Thursday, 11 August 2016

Media Quotes of the Week: From NUJ and Johnston Press boss don't see eye to eye on i to beware August meeting on new press regulator

Johnston Press chief executive Ashley Highfield: “The acquisition of the newspaper in April was transformational for Johnston Press. Since the acquisition we have increased circulation considerably, using the extensive JP distribution network, and continued to grow market share. The market continues to be challenging and uncertainty surrounding the outcome of the Brexit negotiations has caused further softness in some segments of the advertising market, in June and July.”

Laura Davison, NUJ national organiser, in a statement: "Sadly Ashley Highfield is living in cloud cuckoo land if he thinks the acquisition of the i is transformational. Taking on extra debt and flogging off other assets will not result in salvation for Johnston Press. Our members see the actual reality in the company's newsrooms day in and day out. Content sharing between the i and other titles is a way of trying to mask low staffing levels in Johnston Press sites with all the consequent problems for quality journalism and stressed-out staff."

Liz Gerard on her SubScribe blog: "The trouble is that almost all of our local newspapers are now owned by one of three groups - Trinity Mirror, Johnston Press and the American-owned Newsquest - each of which seems to have problems with the definition of 'local'. Well here's a clue: if something is 10, 20 or 50 miles away, it isn't local. If your office is on an industrial estate when your readers are in the high street, it isn't local. If your reporter is in one town, your editor in another and your subs in a different county or even country, your product isn't local."

    Gareth Davies ‏@Gareth_Davies on Twitter: "Little bit of news following last week's article and tweets about the issues facing local papers in the UK...So, to that end, I've set up @journalocal, which which aims to share the best examples of local journalism in the UK."

Donald Trump, as reported by NBC News:  "It's so disgusting what's going on with the media that we have too win. We have to win."

Peter Preston in the Observer: "Turkey is not some faraway country. In media, and many other, terms it is a fragile democracy with a fast-developing economy. It has TV stations, newspapers and websites local and national. It is, in aspiration and often in fulfilment, part of the modern world. Yet, at a blow, its government can close 45 newspapers, three news agencies, 16 TV channels, 15 magazines and 29 publishers. It can round up 80 journalists (not to mention thousands of soldiers, police officers, lecturers, teachers and government employees). It can censor the internet, blocking access to more than 20 news sites."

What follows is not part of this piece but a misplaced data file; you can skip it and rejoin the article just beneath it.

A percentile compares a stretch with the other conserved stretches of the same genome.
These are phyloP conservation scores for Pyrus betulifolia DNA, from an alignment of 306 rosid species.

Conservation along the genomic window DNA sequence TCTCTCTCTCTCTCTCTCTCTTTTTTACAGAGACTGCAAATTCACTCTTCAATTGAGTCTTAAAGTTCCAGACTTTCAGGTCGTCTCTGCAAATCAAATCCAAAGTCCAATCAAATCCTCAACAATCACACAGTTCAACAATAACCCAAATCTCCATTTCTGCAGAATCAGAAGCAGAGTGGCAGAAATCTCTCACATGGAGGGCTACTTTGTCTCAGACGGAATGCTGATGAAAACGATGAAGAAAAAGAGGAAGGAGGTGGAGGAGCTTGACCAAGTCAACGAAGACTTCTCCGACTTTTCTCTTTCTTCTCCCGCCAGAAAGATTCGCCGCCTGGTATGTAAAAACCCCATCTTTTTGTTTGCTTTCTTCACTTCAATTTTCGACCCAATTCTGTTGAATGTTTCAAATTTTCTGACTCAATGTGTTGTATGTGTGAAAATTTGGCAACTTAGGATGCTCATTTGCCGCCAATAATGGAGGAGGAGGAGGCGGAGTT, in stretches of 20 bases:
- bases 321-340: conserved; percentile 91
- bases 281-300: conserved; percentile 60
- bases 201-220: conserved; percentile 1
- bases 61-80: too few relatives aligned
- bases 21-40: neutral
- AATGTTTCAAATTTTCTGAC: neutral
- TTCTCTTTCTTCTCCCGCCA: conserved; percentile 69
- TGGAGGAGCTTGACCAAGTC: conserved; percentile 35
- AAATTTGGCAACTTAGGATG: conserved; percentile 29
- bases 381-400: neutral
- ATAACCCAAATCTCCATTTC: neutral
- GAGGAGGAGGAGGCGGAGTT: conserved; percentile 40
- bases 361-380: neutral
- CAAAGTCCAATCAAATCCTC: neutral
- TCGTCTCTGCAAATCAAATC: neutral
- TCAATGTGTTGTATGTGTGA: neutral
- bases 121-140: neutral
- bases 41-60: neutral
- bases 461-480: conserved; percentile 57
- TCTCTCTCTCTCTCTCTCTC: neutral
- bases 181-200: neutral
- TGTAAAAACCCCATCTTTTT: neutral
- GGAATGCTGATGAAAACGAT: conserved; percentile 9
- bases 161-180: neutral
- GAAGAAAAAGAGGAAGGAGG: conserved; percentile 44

Sunday Post journalist Darryl Smith on being one of the last two journalists to leave Fleet Street, as reported by BBC News: "As someone who always wanted to be a journalist, and with a keen sense of history as well, just looking at the buildings even now still excites me. It makes me smile, when I think of how I now have that place in history."

The Daily Mail on the decision by the Press Recognition Panel to meet on August 23 to consider whether to recognise Impress: "Campaigners fear that the meeting will see approval for the would-be Press watchdog Impress rubber stamped. The body is almost entirely funded by Max Mosley, who has been a key figure in calls for tougher Press regulation after he sued the now-closed paper News Of The World after it printed photos of him taking part in an orgy with prostitutes....If Impress is recognised, it could trigger implementation of a draconian law under which newspapers may have to pay the legal costs of people who sue them - even if the newspaper wins its case.”"

Bob Satchwell, executive director of the Society of Editors: "It does seem strange that the PRP should choose to make its decision when most people with an interest are likely to be on holiday. The majority of major publishers have long-term contracts with Ipso. The industry has voted with its feet."

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